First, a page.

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Re-visiting the summer reading list!

I’ve been thinking a lot about censorship lately, and the power of words. Since I wrote about my summer reading list, I’ve read a lot of interesting things.

I’ve read news articles, about the increasing number of books being banned (over a thousand since mid-2021 in the USA, according to PEN America, an NPO that works to protect freedom of expression); about the stabbing of author Salman Rushdie; and about the changes to an international statement on gender equality by our government to exclude the protection of the rights to sexual and reproductive health and bodily autonomy of woman and girls.

I’ve read the results of a consultation I took part in, which were that the proposal under consultation be shelved, but also that in future members of the community (in this case, specifically all parents) not in fact be consulted, to ensure a different outcome. I’ve read the huge numbers of comments, questions, emails, letters and protest signs generated by those parents, and I’ve read the response that suggests we didn’t fully understand the grossly expensive PR exercise designed to sell the proposal to us, or we wouldn’t have had to resort to a Freedom of Information request to find out what was actually going on, nor would we have had to disagree.

I’ve read some of the books on my reading list, and some others: I’ve read poetry, fiction, non-fiction and picture books. I’ve read books on reading lists, I’ve read classics, and I’ve read free Kindle books by the shed load. I’ve read what I liked, and talked about it. It’s a precious thing to be able to do.

There is a story about a Chinese emperor called Qin Shi Huang, who in 213 BC burned all the books in his kingdom, and buried all the scholars alive, in an attempt to control how he would be remembered by history. Ironically, because there was no one left to record his reign, there is very little known about it, except that. Suppressing the spread and discussion of ideas through the banning and burning of books is not a new thing, and it’s saddening that it persists in what we like to think of as our civilised society.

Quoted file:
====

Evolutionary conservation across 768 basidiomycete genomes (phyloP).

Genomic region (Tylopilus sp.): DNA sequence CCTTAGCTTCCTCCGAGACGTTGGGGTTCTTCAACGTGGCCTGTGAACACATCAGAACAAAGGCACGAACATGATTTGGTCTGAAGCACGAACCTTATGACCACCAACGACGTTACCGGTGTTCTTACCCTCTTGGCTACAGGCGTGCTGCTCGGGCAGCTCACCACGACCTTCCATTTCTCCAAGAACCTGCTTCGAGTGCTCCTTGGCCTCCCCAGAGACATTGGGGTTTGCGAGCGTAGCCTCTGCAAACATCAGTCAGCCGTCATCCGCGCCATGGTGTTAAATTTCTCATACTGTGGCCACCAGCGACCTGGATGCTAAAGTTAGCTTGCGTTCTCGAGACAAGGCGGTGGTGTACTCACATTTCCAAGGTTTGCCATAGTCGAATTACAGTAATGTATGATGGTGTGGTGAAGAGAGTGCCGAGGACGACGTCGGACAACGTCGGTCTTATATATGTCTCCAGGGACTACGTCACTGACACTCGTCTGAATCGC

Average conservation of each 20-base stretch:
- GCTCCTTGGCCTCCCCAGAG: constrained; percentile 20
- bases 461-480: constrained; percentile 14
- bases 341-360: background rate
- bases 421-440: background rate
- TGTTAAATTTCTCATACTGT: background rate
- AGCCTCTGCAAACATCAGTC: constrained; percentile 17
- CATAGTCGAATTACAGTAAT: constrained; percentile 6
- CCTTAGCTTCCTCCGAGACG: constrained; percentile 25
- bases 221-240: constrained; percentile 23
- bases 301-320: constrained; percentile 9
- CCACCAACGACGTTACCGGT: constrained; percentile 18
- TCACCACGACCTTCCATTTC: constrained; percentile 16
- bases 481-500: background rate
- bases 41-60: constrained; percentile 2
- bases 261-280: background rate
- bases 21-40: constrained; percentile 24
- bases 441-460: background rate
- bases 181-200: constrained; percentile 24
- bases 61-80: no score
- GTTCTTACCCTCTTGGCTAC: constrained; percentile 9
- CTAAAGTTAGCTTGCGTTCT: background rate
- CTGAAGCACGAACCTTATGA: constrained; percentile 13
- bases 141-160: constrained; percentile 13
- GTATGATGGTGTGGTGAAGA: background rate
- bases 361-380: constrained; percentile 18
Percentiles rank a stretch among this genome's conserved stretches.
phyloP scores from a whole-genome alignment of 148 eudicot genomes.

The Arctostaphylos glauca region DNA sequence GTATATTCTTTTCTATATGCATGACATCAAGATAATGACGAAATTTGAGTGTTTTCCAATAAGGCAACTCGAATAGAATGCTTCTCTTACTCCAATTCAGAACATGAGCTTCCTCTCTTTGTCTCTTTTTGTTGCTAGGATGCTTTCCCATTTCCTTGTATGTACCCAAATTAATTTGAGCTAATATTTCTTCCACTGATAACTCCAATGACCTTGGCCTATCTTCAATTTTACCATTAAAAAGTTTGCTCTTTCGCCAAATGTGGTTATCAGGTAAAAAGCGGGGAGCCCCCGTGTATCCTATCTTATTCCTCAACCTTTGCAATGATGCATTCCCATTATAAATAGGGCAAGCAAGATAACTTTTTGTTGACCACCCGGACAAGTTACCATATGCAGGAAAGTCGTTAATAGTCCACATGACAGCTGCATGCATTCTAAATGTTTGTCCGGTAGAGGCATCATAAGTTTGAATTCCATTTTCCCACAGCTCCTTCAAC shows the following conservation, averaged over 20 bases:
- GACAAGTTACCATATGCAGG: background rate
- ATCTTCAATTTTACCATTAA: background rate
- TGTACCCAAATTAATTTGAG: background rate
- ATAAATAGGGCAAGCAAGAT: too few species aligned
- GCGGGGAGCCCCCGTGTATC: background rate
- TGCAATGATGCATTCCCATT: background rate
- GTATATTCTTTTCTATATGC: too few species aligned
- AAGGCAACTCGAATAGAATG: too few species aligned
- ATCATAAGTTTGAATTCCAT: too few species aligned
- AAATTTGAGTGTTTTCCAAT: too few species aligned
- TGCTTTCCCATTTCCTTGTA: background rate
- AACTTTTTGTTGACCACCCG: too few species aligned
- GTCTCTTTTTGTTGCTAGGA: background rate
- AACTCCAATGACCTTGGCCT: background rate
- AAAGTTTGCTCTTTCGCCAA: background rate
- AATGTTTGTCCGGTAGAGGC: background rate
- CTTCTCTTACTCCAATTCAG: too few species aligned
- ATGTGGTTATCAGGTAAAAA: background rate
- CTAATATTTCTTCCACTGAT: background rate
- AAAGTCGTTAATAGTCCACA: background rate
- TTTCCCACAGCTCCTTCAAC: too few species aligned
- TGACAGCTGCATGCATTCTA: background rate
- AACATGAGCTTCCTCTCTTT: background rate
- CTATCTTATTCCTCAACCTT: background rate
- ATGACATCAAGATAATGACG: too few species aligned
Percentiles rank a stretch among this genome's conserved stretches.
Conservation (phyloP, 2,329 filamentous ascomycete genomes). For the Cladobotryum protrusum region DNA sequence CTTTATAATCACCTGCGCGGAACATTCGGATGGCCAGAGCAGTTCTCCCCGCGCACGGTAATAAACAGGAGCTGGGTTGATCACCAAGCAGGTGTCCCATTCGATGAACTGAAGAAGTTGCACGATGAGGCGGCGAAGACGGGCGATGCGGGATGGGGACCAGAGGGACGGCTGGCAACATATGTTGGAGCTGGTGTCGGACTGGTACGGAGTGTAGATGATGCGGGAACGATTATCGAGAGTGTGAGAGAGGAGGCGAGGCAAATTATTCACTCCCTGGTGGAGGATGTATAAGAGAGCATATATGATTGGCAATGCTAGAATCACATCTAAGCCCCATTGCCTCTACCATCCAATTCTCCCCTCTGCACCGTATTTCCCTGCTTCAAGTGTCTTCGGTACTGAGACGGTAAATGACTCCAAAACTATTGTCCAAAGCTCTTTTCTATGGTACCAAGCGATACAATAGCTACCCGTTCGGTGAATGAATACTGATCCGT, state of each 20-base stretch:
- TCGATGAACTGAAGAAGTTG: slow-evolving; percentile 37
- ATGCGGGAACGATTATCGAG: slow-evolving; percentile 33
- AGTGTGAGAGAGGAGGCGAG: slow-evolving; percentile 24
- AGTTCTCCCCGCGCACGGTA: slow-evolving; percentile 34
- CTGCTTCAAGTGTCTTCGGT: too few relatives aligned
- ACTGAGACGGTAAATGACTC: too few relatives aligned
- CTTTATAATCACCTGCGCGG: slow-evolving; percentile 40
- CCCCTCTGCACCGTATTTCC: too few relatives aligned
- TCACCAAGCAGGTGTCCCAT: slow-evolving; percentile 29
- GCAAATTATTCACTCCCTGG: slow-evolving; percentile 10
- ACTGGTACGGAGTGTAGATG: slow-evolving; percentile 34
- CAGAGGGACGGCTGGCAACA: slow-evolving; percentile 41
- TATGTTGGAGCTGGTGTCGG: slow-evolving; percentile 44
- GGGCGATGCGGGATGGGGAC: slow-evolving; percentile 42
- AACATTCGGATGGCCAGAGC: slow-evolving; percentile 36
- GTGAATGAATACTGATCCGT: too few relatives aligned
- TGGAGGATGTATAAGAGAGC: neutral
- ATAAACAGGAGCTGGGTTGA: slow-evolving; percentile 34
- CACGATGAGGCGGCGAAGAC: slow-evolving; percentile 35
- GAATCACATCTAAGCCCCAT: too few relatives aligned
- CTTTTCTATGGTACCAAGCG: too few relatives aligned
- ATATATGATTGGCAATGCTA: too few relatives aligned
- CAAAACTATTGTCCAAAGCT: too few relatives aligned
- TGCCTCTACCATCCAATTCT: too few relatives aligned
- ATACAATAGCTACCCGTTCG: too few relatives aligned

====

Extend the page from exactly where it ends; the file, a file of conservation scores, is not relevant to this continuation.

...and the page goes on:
Books can be burned, statements can be written, results can be published. Words can be made to mean anything. But expression is not only a right (these can be taken away, as we know) - it is a fundamental part of being a person, and there is not a bonfire in the world that can stop people from saying, doing and thinking what they think, and questioning what they are told.

The ability to push back, in little ways and in bigger ones, is something we can’t waste. You can start by reading one of the ten most challenged books in 2021/ 2022 Home - Banned Books Week - September 18 – 24, 2022 - LibGuides at Delaware Division of Libraries, which include: Gender Queer – a Memoir, by Maia Kobabe; Lawn Boy, by Jonathan Evison; and The Bluest Eye, by Toni Morrison. Or one of these, which have all at one time been banned: To Kill a Mockingbird, by Harper Lee; Howl, by Allan Ginsburg; Of Mice and Men, by John Steinbeck; and of course, any of the Harry Potter novels by J.K Rowling and, interestingly, Outlander, by Diana Gabaldon.

If you have children, get involved in Banned Book week, 18 – 24 September. Visit Banned Books Week | September 18 – 24, 2022 and The School Reading List website has a great suggested reading list. Banned Books Week - our reading suggestions (

What are you reading that makes you feel empowered? Or political? Or radical?

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